Bark All About It!
Doggy dentistry isn’t much cheaper than its human counterpart. Therefore, it’s absolutely worth your while to make sure that your pup’s teeth stay pearly white. The best way to maintain the dental health of your dog is by adopting good daily habits, while also taking the time to actively clean your dog’s teeth a couple times a week. Here are a few ways to clean your dog’s teeth, and keep them clean.
Think about what your domesticated dog’s feral ancestors ate, and how they ate it. They hunted and scavenged. They used their teeth to scrape bones clean, and then chewed on bones for the marrow. This frequent rough abrasion was a natural means of keeping teeth clean of tartar and plaque.
This is why hard kibble is much more preferable for your dog’s day to day diet, as it provides that abrasive, polishing action as your dog chomps away. Hard food doesn’t have to be bad food. There are many brands of high-quality hard dog food that provide excellent nutritional value.
For the occasional dessert, there are also soft dog treats formulated to prevent tooth decay.
We know it’s tempting to spoil your pup with an evening surf and turf meal of filet mignon and a side of salmon in a rich hollandaise sauce. Unfortunately, while pup may find this quite agreeable, this definitely isn’t the best for his dental health. It’s too soft to scrape away plaque, and will actually cling between teeth and encourage tooth decay and cavities.
Avoid providing soft dog food or table scraps. Once in a great while is probably fine, but it should be a treat, not a part of your dog’s regular diet.
There are dog toys that come in a dizzying array of materials and varying degrees of toughness that are designed to help keep teeth clean, while also stimulating your pup’s sense of fun. Just be cautious not to choose something that is too tough, as this can result in broken or damaged teeth. But it should be hardy enough to give your dog’s teeth a workout. Stuffed animals and ropes won’t cut it (or the tartar).
Yep, you can brush your dog’s teeth with toothpaste and a toothbrush, just like you brush your own (hopefully). However, do not use your toothpaste to brush your dog’s teeth. Human toothpaste is formulated with the intent being that it will not be swallowed—if you look at the warning label on your tube of Crest, you’ll see that it specifically warns against swallowing toothpaste. However, brushing a dog’s teeth will inevitably result in the ingestion of quite a bit of toothpaste. When you add in the fact that fluoride is more toxic for dogs than for us, it should be clear that you don’t want to be sharing your toothpaste with your dog. Nor your toothbrush, because…. Well, ew.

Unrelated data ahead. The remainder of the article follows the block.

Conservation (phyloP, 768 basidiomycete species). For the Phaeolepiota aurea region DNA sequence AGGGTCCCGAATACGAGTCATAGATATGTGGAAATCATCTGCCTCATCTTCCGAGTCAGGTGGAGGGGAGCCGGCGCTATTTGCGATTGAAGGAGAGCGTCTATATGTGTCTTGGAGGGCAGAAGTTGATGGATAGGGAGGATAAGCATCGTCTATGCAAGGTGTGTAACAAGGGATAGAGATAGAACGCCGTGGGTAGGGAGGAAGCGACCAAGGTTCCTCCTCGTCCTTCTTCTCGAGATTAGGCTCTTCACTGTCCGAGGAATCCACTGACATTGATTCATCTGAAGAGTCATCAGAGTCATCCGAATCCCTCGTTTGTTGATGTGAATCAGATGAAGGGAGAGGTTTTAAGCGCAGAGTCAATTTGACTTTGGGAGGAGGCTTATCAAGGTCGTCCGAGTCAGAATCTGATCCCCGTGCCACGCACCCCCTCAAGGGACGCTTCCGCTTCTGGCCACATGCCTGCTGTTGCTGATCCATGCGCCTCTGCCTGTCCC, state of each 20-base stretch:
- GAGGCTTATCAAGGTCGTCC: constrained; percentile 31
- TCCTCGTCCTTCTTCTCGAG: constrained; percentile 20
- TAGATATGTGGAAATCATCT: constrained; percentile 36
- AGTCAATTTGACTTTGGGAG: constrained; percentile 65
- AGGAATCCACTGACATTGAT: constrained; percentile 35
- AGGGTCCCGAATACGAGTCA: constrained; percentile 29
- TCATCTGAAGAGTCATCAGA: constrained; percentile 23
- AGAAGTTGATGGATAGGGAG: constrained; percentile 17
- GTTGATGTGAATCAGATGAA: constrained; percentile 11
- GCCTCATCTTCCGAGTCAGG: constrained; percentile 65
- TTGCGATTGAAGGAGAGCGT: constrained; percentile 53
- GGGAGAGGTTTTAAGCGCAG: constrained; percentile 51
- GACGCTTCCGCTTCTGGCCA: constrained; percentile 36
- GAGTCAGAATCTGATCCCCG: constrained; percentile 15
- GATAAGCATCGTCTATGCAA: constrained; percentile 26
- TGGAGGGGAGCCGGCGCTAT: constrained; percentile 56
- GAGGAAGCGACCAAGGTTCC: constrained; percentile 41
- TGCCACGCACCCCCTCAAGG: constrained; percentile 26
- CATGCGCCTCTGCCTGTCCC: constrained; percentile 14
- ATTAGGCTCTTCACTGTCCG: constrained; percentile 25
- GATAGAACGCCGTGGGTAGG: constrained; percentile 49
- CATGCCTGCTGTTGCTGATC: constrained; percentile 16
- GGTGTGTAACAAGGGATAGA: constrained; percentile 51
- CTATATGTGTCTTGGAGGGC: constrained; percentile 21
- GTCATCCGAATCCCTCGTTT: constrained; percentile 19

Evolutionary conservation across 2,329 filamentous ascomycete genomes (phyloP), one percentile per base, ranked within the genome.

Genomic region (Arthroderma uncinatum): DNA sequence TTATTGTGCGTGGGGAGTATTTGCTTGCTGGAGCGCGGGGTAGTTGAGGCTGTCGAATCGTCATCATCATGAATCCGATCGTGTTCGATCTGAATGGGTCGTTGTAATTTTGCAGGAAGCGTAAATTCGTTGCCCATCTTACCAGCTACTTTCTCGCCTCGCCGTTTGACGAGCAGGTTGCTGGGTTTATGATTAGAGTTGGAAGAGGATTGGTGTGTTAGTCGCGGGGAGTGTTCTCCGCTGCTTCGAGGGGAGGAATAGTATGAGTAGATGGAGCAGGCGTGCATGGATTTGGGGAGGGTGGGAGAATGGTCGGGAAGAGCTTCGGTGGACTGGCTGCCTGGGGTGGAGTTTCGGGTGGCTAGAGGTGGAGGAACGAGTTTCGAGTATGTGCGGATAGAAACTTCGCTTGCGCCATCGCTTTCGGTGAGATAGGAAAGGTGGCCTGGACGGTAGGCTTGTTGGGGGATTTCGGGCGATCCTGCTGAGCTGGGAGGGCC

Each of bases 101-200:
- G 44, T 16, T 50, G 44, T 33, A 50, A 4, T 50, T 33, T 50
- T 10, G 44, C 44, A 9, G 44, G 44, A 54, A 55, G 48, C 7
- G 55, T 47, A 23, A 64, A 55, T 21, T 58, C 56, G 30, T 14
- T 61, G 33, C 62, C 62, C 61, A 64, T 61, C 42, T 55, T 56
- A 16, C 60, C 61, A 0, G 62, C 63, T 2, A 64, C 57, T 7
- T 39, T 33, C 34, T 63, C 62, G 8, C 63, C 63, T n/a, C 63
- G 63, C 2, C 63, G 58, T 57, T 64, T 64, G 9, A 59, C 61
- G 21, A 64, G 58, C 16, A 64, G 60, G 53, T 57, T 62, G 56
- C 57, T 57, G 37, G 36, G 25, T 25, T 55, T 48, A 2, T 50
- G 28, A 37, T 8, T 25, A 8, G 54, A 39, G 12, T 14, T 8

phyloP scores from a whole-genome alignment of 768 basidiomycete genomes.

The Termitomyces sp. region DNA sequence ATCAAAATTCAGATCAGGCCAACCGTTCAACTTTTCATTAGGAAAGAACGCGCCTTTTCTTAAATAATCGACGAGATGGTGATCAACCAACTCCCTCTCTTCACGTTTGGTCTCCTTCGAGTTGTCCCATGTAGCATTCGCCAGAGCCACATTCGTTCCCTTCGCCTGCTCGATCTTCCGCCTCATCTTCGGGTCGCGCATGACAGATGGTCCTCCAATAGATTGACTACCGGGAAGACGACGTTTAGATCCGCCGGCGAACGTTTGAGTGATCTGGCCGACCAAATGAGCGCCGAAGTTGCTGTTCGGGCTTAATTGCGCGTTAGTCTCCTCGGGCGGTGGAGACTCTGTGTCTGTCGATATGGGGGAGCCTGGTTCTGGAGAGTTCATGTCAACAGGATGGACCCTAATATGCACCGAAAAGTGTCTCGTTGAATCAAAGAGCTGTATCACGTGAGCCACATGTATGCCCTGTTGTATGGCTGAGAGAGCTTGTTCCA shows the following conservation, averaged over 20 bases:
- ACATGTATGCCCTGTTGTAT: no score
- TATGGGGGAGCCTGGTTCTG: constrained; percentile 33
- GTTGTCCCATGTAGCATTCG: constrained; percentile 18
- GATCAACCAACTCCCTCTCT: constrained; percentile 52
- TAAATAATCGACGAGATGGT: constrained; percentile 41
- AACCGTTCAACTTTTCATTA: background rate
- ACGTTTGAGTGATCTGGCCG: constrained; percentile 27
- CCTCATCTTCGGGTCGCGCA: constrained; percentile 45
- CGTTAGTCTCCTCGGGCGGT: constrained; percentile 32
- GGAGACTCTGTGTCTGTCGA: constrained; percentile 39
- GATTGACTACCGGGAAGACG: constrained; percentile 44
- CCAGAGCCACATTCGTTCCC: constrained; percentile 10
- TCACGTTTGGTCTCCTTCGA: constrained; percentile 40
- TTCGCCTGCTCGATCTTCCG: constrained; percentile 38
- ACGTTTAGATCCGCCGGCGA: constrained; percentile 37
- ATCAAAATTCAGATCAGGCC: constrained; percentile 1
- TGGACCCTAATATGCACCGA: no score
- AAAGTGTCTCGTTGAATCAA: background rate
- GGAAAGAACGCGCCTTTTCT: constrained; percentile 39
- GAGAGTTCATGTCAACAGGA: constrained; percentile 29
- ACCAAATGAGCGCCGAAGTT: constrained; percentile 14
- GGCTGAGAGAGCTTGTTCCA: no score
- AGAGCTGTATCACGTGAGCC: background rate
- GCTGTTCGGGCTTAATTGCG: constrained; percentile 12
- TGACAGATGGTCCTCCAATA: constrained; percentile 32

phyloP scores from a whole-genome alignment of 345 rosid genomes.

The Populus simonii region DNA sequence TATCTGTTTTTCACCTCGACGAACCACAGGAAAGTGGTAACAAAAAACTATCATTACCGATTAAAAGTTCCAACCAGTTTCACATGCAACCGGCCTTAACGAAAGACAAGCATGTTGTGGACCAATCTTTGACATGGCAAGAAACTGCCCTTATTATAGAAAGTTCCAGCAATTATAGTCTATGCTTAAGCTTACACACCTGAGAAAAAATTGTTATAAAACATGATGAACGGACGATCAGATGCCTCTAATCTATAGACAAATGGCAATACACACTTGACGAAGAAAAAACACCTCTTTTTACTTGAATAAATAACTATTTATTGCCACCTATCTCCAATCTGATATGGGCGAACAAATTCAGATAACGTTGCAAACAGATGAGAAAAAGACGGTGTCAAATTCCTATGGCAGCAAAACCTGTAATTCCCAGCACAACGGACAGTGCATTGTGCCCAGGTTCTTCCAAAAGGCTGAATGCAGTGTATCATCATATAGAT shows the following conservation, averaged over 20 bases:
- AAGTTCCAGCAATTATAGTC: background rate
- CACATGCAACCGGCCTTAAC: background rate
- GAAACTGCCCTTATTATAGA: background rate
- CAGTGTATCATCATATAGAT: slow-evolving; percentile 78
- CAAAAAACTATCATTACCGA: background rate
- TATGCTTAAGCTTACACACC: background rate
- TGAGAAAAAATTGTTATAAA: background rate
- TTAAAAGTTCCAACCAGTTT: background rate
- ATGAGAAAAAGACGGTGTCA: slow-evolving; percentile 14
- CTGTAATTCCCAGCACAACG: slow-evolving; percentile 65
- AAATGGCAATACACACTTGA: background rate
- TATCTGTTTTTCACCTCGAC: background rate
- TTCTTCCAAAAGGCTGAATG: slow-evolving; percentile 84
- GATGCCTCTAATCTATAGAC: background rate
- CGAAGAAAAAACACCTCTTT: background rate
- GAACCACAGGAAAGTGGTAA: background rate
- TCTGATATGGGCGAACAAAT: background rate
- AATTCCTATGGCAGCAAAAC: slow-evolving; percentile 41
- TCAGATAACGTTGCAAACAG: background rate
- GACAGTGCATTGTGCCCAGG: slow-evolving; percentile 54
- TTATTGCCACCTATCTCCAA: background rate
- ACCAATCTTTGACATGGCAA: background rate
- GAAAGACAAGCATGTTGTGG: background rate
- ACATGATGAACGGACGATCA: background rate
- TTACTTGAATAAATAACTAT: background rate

There are many brands of toothpaste for pets that use enzymes and other ingredients to keep teeth clean, without presenting any toxicity risk. Additionally, there are toothbrushes that are designed for dogs—they often have a double-headed design, with two sets of bristles at a 45 degree angle to one another. These can make life a lot easier, but an old-fashioned regular toothbrush will work just fine.
Start slow with your dog. The sensation of a toothbrush rubbing against their teeth and gums can be really disconcerting. Start off just using your hands and fingers. Get your dog used to having his muzzle held and handled, and having your fingers rub against the outside of his gums and teeth. You can try dipping your finger in something tasty like broth or gravy in order to subdue your dog’s objections.
Don’t open your dog’s mouth. Just get him used to having his lips pulled out of the way, and having his teeth explored. Use lots of treats to reward good behavior. With your finger, make small, circular motions across the surfaces of the teeth and gums. Focus on one area for a few seconds, and then move on. Good brushing technique for humans and dogs are actually pretty similar, so if you pay attention to your dentist’s advice, then you probably know how to brush your dog’s teeth as well.
Do this two or three times a day for a couple days. Then, put some dog toothpaste on your finger, and do as before. This will help get him familiar with the taste and smell. For a few days, keep repeating the process, but extend the length of the session. Early on, focus on just rubbing the outside of your dog’s teeth. Once they handle this well, only then start opening your dog’s mouth in order to rub the inside surfaces. Continue with this process until your dog consistently tolerates it well. Do it for five seconds, then seven, and so on, until you can rub the entirety of your dog’s dental surfaces in one session (if possible).
Then, and only then, bring in the brush. Remember, brushes feel a lot weirder than your finger. Start slow, only brushing his teeth for a few seconds at a time. Again, give your pup treats when he or she tolerates it really well. Give lots of frequent breaks. Do brief brushing sessions every day or so, gradually increasing the length of each session. Follow your dog’s cues: if your dog is very patient and calm, then you can probably advance a little quicker. But if, they’re uncertain or anxious, keep it slow and gradual. With time, you and your dog will make a terrific tooth-brushing team.
Tartar and plaque tend to accumulate more on the outside than the inside of a dog’s mouth, so if your pup is sensitive to having his mouth opened or having the inside of his mouth touched, don’t worry too much. Try to brush in there every once in a while, but focus on the outside. Ideally, try to brush your dog’s teeth two or three times a week. But some is better than none.
If your dog remains consistently anxious about having his teeth brushed, consult with a vet or an animal dentistry expert, for information on how best to care for your dog’s teeth.